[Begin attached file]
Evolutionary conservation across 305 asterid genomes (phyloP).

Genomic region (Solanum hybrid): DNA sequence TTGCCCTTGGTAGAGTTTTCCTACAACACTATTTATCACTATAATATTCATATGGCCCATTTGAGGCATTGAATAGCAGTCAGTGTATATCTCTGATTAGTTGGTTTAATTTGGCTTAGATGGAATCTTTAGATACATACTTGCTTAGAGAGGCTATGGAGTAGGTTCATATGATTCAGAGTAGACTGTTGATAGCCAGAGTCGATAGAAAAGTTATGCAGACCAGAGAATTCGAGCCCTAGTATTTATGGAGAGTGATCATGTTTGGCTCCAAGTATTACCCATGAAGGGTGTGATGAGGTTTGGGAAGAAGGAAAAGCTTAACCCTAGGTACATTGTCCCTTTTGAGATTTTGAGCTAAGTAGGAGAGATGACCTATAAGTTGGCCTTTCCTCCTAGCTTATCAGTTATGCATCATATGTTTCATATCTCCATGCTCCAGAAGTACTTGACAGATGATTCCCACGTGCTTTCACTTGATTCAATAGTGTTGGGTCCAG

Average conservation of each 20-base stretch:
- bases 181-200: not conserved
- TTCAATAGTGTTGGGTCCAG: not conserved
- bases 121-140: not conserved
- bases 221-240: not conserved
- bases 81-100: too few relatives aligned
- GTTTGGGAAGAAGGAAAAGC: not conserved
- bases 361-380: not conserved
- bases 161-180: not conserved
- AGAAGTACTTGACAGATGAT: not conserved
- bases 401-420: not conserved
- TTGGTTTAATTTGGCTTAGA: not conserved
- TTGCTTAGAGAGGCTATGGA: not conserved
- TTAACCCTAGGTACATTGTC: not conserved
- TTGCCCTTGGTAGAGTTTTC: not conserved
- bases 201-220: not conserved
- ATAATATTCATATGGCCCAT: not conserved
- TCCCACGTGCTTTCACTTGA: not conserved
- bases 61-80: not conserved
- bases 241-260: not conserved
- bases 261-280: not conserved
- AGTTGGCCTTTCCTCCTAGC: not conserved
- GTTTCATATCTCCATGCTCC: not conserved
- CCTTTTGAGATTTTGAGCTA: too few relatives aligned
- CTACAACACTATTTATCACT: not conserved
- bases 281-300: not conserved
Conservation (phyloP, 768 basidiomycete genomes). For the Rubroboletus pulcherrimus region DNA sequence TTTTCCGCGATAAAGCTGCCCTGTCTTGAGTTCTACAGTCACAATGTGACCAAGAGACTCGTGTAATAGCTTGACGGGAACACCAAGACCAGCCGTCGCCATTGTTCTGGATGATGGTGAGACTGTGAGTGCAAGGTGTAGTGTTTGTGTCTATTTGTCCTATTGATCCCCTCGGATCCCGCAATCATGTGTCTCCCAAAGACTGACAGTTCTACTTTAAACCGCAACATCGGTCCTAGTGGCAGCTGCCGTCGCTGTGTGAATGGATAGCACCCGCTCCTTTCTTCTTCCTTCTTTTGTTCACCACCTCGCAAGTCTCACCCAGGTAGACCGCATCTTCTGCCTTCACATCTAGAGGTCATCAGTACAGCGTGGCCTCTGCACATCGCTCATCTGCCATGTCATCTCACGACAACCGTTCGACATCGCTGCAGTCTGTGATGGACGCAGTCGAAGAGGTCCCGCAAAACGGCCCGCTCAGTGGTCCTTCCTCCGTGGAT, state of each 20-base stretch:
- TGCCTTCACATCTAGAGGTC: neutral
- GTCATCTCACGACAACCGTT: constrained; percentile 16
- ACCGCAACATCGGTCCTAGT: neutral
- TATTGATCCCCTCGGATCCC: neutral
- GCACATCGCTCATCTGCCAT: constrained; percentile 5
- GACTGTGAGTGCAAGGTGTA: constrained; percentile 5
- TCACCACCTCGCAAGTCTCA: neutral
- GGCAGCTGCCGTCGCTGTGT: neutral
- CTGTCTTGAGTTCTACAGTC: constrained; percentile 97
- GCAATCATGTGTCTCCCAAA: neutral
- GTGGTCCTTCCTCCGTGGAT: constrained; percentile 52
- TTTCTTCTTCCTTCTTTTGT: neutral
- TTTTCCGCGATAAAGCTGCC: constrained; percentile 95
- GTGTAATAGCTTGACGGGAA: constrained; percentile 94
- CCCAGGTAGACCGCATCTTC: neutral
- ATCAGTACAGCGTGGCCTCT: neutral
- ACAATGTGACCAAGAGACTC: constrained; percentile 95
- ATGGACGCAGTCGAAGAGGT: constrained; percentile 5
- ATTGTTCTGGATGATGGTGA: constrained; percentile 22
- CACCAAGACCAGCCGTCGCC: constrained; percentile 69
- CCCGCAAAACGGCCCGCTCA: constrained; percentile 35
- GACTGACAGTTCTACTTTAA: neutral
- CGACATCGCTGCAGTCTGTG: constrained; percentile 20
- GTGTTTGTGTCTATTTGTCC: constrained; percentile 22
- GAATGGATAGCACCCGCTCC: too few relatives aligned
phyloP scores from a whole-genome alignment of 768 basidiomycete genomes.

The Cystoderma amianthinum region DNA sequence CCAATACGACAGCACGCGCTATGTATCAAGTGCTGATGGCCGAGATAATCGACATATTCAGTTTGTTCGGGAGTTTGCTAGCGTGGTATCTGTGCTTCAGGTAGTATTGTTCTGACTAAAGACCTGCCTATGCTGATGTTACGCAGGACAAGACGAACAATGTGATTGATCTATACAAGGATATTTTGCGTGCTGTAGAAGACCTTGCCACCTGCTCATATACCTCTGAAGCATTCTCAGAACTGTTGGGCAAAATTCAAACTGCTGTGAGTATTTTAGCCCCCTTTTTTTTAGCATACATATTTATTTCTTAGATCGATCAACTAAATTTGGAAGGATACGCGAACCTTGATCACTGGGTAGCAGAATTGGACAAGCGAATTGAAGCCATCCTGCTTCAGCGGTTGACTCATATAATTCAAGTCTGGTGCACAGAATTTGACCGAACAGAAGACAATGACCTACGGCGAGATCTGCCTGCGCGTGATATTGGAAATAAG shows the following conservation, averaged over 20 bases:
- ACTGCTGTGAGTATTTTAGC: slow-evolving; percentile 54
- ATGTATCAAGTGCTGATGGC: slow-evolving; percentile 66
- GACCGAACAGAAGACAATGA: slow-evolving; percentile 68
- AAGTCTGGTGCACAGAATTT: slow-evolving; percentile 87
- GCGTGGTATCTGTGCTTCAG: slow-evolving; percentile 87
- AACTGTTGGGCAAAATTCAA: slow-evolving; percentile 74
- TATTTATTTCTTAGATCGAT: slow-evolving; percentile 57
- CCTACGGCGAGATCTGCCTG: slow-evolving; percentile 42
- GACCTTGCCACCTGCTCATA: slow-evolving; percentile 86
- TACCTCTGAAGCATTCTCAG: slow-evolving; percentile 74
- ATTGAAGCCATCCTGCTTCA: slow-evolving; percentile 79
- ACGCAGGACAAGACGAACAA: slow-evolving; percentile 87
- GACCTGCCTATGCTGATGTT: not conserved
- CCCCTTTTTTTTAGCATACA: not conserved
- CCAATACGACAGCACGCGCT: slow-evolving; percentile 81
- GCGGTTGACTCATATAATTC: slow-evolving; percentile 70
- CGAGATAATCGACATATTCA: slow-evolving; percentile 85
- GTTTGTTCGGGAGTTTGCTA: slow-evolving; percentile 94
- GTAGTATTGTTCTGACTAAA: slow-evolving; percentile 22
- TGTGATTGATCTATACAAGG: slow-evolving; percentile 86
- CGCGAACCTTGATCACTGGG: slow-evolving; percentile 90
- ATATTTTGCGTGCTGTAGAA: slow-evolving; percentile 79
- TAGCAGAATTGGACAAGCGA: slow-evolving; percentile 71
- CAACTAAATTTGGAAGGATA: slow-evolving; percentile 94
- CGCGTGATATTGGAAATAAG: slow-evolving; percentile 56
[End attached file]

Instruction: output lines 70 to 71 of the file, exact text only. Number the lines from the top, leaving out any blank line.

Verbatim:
- CCCCTTTTTTTTAGCATACA: not conserved
- CCAATACGACAGCACGCGCT: slow-evolving; percentile 81